The height of the pedestal is pretty important.  The pedestal has to have the sculpture at the right viewing height for
it's audience.  This was brought home to me by a DC gallery owner who was approximately 5'4" tall.  She wanted
the main part or focus of the sculpture to meet her between mid chest and eye height.  That way she would not
have to look down or crane her neck to see a detail on the sculpture.  In the event of a taller sculpture with a
pedestal, she did not want it to tower over her and run the chance of being menacing.   

Determining a good height for the sculpture can be achieved two ways.  First ask the sculptor.  Get his input
and see how his vision works with you.  The second way is to place the sculpture on a table (tables are
normally 30" tall) and see how you like the sculpture.  Take out some dictionaries or other large, thick books and gradually increase the height under the sculpture to where it moves you. That is the right height.  This is an
instinctive thing.  If it feels right it usually is. Remember that the higher the pedestal the more important that it is
level.  Make sure that the pedestal has adjustable feet to compensate for uneven floors.

Use of Color

Color in a pedestal should be used judiciously.  Too much or too loud a mix of color and the pedestal becomes the center of attention not the sculpture.  That said, pedestals should be of a darker tone, most of the time, but not black.  Black is a tyrant of a color and will show any nicks and scratches quickly.  If you are slightly finicky this will ensure many nights repainting the black pedestal. Muted wood stains with a good urethane top coat to paint are preferred.  I find it adds a touch of interest to the pedestal without going overboard.  Also avoid white.  White is a color that your eye goes to immediately - not the sculpture.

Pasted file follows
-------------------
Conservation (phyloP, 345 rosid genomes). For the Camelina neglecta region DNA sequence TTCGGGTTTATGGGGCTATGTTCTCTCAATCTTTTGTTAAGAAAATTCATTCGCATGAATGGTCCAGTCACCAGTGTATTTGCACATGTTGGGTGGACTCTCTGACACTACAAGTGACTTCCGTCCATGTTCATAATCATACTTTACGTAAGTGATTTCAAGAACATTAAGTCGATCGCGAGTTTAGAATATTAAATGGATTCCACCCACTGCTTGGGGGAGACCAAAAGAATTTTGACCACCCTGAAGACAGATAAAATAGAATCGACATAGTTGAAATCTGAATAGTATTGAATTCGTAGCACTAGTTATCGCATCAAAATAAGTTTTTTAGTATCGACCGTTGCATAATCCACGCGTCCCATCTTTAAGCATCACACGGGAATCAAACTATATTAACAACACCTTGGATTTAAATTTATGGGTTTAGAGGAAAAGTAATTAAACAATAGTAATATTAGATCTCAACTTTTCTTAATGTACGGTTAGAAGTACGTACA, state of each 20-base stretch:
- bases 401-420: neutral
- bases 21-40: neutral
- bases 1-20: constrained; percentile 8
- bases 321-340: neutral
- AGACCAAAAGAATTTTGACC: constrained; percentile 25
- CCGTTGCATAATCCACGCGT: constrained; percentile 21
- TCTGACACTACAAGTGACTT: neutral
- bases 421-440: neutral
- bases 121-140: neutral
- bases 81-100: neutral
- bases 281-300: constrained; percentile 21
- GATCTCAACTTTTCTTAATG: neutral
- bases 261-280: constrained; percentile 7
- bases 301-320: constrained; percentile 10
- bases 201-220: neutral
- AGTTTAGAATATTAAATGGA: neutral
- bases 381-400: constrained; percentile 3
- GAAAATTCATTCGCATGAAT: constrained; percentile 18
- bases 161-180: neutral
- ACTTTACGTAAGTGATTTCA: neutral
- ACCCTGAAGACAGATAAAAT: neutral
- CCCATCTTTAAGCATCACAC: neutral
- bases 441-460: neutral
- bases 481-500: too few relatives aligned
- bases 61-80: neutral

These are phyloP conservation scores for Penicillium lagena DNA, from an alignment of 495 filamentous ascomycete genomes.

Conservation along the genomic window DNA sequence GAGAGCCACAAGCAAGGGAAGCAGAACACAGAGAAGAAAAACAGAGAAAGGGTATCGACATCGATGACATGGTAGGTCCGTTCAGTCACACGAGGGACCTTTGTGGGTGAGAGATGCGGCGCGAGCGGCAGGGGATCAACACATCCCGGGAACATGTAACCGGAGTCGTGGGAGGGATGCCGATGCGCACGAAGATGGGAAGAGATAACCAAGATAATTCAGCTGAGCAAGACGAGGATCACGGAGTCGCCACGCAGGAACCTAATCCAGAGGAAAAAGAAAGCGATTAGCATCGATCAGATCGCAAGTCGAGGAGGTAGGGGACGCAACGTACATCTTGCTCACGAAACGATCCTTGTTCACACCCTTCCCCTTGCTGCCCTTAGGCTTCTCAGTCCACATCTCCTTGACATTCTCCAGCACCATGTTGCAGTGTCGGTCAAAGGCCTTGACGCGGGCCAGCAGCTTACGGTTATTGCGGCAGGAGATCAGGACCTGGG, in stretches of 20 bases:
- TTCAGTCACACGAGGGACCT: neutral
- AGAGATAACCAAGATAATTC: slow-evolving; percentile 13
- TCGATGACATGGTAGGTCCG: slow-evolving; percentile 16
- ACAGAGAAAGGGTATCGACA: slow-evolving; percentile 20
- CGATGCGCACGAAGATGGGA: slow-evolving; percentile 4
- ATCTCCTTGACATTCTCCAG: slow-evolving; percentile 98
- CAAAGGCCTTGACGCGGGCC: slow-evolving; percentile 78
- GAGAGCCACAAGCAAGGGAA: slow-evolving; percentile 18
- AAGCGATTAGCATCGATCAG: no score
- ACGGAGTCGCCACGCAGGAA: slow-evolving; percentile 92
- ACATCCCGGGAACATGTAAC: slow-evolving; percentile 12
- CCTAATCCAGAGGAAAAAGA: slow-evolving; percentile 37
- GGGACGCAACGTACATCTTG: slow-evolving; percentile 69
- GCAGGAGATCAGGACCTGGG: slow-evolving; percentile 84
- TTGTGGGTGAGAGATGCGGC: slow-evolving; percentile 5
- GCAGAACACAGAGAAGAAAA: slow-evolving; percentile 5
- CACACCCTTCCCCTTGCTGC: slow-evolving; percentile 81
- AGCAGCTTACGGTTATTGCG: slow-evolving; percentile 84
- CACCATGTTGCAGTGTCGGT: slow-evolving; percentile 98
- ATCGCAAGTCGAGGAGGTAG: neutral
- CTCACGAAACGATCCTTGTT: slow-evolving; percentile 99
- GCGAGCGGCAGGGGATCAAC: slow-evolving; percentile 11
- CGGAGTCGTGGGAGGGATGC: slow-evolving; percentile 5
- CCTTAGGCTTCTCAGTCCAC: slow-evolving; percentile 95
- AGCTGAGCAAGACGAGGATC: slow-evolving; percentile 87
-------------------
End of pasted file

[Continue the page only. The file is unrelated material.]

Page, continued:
Serpentine Pedestal by Carl Wright 36" tall x 20" dia.

Wood Type

A pedestal's job is to hold up the sculpture and be a pointing device to show off the sculpture.  Avoid using woods with pronounced grains woods like oak and ash. Even though oak and ash are hard and will put up with abuse
their grain can be a problem.  Woods like maple, birch, purpleheart, and mahogany make excellent woods for pedestals.  Maple, birch and purpleheart are hard and have no distracting grain.  Mahogany and cherry are
beautiful woods to use but are a tad soft and can dent if you set a sculpture down hard on them.  Oak, ash,
birch, and mahogany also take stain well.  Cherry does not stain evenly unless you have worked with it before and know how to accommodate it's shortcomings.   At all costs avoid any pine, sycamore, and other softwoods.  They dent very easily and do not take stain well at all.

Getting a sculpture is great, demonstrates sophistication, and is always appreciated by the artist.  But think about
 not only where to put the sculpture but on what.  A table is a good choice, but make sure that it is stable and does not rock back and forth.  The important thing is to love your new sculpture and where it is placed.